AI: Turning to the protests, ongoing for nearly a year now, why would you say the media pays attention only to those protesters affiliated with Moqtada al-Sadr?

DZ: The square has been ours since 2011. Every time Sadr has joined in mobilizations he has saved the government from a bottle neck we’ve forced it into. At times he gave a “warning” period of 45 days to Maliki, at others he gave him 6 months. Once satisfied with a few posts [in the cabinet] he offers to clear the square of his supporters in exchange.

The same thing happened very recently, but in this case the Iraqi Communist Party [ICP] played a game similar to Sadr’s. And since we despise the religious political parties for their role in all that’s been stolen from the Iraqi people, the ICP tried to present itself as a civil force to ride the wave, especially in Baghdad. This demand for a civil state is what sustained our protests for months, but ICP has been playing the role of a “civil force” within the corrupt system, since the start of the occupation in 2003. This is what gets it some attention from TV stations like al-Baghdadiyya. As for us, no one focuses on us because we’re not part of anyone else’s political project — foreign or domestic. So we’ve tried to stick to our principles, while not having been able to offer ourselves as a holistic project due to lack of media coverage and support.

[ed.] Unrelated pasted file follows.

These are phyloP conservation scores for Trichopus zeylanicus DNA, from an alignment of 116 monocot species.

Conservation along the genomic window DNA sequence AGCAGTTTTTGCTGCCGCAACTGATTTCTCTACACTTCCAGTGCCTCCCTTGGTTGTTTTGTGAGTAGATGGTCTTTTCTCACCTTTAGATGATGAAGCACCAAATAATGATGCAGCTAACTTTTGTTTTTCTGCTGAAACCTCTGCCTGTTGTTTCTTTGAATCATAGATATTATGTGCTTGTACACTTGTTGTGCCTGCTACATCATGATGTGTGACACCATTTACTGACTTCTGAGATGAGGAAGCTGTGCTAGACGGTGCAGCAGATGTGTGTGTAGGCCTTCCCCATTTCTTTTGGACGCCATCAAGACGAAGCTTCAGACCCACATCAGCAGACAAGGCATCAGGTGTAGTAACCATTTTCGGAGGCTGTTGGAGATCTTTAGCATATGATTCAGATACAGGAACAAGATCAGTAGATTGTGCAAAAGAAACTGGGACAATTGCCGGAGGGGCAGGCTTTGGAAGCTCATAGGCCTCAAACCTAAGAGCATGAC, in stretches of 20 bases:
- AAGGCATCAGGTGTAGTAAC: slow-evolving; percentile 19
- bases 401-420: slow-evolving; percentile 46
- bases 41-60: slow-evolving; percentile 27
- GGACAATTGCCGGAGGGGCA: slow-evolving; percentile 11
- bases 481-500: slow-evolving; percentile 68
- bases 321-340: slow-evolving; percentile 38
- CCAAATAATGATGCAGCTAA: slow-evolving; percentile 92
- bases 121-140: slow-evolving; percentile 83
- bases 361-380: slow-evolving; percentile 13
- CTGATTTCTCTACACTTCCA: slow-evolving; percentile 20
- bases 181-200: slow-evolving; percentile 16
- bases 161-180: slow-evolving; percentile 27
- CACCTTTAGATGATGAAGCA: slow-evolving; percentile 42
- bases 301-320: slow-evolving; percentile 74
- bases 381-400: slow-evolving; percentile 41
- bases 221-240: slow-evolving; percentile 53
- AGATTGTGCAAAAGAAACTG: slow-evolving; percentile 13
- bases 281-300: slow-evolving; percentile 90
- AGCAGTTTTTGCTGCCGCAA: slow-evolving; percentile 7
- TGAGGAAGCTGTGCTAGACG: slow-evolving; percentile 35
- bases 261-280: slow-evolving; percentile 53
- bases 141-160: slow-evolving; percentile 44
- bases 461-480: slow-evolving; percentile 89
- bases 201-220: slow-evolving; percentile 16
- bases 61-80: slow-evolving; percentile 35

Photo: “On top of ISIS and crises, we don’t have electricity?” Tahrir Square, Baghdad, 7.31.15 - ساحة التحرير — بغداد — 2015/تموز/31


AI: What about the role of sectarianism?

DZ: The sectarian project — as it’s played out in the Iraqi government — is exhausted and in many ways over. The media keeps it alive to get this or that politician votes during elections, but the Iraqi street has exposed it and finds it thoroughly unacceptable. The sectarian quota system is taken much more seriously outside of Iraq than inside. Why? Because we feel its consequences here. The presence of sectarian militias for example, does not threaten only one sect or group, but all of Iraqi society. Especially since ISIS appeared, we now have over 250,000 armed militia fighters who are going to come back to unemployment. This will be a very dangerous time, with possible tensions between militias, with the loser always being everyday civilians. There is also a new development in the Iranian government’s role where its militias are present in the so-called “Sunni-belt” around Baghdad, that aim to force out tribal leaders, and push people there to sell their homes, all to achieve the demographic shift that [former Prime Minister] Maliki began.